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Safety huddles have become a cornerstone of Caring Safely at UHN, yet historically, physicians haven't been active participants.
"Everyone struggles to engage physicians in quality and patient safety," says Dr. Meiqi Guo, a physiatrist at Toronto Rehab. "It's not because they don't want to be involved. It's because the opportunities aren't always there to allow it."
At Toronto Rehab, huddles tend to take place in the morning when physicians round on patients before therapy begins.
There's also the question of relevance. With medical care playing a smaller role within rehab, items that matter to physicians may not impact the larger team.
Recognizing the need for physicians to contribute to UHN's safety culture, Dr. Guo evaluated a seven-month trial of Medical Safety Huddles within Toronto Rehab's Brain & Spinal Cord program.
The success of these physician-focused huddles not only inspired the program to make it permanent, but encouraged all programs across Toronto Rehab to implement one of their own.
Medical Safety Huddles work
During these weekly, 15-minute, lunchtime teleconferences, physicians address patient safety and quality issues generally relating to medical imaging, EPR, transitions of care, and hand-over.
Urgent issues, such as missing bloodwork, are immediately escalated, while less-urgent items, such as suggestions around process improvements, are raised in weekly medical leadership huddles, which are led by Toronto Rehab's Medical Director, Dr. Gaetan Tardif.
"Having a regular process for escalating issues to huddles among the medical leadership team, meant that within a few days most of these issues could be addressed," says Dr. Mark Bayley, Medical Director of the Brain and Spinal Cord rehab program, and leader of the program's Medical Safety Huddle.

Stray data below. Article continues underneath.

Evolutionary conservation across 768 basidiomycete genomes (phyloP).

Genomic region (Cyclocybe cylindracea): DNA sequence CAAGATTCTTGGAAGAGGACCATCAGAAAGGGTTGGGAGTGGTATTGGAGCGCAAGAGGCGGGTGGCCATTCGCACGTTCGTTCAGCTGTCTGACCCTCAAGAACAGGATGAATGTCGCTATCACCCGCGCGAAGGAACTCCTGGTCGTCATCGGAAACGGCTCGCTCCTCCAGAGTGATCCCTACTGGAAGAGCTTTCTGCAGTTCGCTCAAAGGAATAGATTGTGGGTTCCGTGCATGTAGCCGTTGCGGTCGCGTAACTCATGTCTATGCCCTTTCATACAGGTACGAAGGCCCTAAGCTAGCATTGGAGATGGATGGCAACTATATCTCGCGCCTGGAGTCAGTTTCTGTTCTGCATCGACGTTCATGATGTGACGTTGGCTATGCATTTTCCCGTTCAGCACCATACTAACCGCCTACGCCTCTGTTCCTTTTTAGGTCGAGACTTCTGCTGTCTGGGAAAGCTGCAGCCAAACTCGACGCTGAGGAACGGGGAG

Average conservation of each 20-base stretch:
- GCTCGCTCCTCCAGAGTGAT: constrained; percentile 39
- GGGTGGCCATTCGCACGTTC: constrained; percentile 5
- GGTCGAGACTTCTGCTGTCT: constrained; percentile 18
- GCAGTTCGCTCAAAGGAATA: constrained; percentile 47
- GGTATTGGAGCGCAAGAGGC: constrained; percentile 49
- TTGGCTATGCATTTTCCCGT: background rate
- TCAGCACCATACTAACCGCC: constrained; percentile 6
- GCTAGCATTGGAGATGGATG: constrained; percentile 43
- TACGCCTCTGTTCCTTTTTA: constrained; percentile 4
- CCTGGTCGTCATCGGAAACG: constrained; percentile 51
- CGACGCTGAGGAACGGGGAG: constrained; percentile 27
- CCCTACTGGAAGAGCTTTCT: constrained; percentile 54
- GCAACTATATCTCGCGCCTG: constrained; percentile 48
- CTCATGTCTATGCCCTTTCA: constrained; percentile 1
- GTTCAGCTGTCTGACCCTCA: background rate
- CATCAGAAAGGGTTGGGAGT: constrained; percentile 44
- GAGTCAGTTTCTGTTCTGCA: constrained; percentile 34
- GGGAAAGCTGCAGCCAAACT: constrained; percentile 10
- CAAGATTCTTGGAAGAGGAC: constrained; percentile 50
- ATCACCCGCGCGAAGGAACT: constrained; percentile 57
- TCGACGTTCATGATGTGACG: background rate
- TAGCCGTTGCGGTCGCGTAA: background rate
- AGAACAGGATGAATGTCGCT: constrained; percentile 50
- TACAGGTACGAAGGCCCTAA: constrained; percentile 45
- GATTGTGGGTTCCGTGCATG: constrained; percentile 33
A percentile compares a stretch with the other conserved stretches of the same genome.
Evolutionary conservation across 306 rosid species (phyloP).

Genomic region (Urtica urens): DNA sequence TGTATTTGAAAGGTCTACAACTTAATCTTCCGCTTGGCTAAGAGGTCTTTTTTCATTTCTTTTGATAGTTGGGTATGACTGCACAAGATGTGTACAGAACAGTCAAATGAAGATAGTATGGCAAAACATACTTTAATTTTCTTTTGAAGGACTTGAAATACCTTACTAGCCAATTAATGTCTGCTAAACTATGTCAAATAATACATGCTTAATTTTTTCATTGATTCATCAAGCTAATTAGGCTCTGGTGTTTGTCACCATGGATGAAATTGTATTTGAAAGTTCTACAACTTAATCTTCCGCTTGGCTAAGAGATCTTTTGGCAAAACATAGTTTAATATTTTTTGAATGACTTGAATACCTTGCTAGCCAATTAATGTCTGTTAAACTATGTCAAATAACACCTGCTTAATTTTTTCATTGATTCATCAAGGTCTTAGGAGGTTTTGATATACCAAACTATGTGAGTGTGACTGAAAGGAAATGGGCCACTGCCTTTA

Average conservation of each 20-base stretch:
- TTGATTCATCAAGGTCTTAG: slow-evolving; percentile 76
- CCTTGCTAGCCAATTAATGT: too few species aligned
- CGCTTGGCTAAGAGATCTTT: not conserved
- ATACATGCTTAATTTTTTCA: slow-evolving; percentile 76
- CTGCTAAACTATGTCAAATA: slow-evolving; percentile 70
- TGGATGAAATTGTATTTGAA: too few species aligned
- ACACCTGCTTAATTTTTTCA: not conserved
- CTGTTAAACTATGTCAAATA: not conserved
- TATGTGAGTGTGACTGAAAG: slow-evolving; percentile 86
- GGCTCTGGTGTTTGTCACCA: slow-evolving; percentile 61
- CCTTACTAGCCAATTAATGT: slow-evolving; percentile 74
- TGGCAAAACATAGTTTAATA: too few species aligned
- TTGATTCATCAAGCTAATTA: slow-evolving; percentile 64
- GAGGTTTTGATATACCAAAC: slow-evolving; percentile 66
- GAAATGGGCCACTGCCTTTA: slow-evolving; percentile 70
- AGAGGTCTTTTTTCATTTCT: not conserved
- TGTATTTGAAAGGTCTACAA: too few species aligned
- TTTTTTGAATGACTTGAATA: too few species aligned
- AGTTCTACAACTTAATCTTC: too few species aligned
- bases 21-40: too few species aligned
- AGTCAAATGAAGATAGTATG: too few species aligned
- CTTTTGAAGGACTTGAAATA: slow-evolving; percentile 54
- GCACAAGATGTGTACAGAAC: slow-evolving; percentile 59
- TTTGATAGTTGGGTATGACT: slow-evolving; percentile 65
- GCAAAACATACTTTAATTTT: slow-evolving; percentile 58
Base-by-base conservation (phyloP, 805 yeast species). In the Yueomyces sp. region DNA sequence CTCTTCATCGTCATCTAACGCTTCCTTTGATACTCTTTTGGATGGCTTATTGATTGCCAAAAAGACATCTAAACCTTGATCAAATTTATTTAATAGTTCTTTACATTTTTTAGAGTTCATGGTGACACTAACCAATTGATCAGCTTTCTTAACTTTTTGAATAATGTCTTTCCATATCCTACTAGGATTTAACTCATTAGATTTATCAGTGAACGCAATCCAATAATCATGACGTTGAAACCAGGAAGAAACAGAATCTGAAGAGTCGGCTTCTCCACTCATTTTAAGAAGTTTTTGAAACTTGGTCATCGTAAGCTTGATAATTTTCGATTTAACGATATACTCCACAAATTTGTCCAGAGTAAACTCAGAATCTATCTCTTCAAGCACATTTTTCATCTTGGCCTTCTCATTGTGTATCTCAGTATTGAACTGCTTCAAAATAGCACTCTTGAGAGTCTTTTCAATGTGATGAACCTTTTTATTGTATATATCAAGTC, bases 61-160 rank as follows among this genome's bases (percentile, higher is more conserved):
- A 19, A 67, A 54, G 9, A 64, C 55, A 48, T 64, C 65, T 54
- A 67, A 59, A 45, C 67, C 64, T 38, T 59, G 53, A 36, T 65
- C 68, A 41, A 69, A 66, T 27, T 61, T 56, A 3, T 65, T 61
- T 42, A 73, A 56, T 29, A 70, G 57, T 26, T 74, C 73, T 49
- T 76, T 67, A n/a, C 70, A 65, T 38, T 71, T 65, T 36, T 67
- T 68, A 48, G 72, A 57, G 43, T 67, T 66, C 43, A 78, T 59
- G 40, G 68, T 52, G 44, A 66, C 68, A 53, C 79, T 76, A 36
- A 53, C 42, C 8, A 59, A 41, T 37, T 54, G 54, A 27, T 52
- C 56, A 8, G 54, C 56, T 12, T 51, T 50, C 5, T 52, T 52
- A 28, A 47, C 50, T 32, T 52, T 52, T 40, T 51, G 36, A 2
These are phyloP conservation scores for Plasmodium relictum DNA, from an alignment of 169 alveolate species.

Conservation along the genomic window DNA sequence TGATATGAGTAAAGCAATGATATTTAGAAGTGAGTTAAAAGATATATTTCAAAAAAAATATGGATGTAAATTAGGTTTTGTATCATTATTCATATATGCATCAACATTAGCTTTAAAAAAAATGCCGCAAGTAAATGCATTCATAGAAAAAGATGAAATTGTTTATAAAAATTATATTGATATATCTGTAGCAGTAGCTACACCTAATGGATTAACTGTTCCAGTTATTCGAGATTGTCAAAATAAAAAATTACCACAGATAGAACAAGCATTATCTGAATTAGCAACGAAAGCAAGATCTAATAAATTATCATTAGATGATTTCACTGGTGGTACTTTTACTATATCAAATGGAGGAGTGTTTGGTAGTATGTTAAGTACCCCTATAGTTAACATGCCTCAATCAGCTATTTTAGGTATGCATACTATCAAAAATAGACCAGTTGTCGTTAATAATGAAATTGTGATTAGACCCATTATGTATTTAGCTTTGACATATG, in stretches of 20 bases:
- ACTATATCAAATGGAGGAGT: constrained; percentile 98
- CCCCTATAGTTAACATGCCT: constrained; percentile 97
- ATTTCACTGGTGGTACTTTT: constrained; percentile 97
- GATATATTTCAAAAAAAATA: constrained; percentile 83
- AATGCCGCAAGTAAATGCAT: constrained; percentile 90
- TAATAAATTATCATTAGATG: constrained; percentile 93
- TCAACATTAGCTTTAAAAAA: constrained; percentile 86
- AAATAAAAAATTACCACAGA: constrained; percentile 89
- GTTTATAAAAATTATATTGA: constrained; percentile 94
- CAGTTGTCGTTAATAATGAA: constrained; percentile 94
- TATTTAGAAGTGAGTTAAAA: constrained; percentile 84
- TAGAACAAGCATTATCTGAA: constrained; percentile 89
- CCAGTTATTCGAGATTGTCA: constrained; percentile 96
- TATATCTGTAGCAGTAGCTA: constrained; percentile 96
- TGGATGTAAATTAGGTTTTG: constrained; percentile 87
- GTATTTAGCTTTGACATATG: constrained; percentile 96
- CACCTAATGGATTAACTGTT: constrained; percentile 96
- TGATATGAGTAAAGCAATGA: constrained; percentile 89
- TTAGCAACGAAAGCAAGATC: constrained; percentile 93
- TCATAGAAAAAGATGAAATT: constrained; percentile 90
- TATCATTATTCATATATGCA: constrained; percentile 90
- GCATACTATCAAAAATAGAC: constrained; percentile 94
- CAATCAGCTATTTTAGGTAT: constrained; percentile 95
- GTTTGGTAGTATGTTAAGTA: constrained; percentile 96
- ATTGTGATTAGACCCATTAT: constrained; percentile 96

While the habit of connecting with colleagues isn't new – physicians also participate in monthly update meetings – the frequency of huddles are more effective at dealing with actionable items.
During the trial, Dr. Guo found that on average three actions were taken after each huddle in response to anticipated safety issues, and incidences resulting in preventable harm dropped by one-third.
"Huddles allow issues to be addressed as they come up instead of dropping off the radar over the course of the month," says Dr. Guo, whose study was awarded Paper of the Year from the Canadian Association of Physical Medicine and Rehabilitation (CAPM&R).
"They also allow us to avoid the 'learned helplessness' trap where we say, "it happened three weeks ago – I can't do anything about that now, anyway.
If it's fresh on your mind, you're more willing to speak up about a safety issue."
A less visible benefit is physician burnout, says Dr. Guo.
"Burnout is related to a sense that you can't do anything to improve the system you're in. With these huddles, we're seeing that we can actually make things better for our patients and our practice."
The key to successful huddles
Huddles weren't immediately embraced by all physicians. But as the benefits became obvious, buy-in grew.
"I think the reason huddles have become so well-attended is because physicians realize they can actually get things done," Dr. Guo says. "If they bring up an issue people are going to hear it and do something about it."
She credits this to support from senior leadership who were visibly engaged and responsive.
"We knew in order to have consistent attendance and buy in from colleagues it was critical to be efficient with our use of time and resolve issues as quickly as possible," says Dr. Bayley.
The success of Medical Safety Huddles makes Dr. Guo feel hopeful. She says she'd like to do more studies and help other programs across UHN adopt them as well.
"People always identify physician engagement as a barrier to improving safety culture. What we've shown is that physicians do want to be engaged and they do have something to contribute."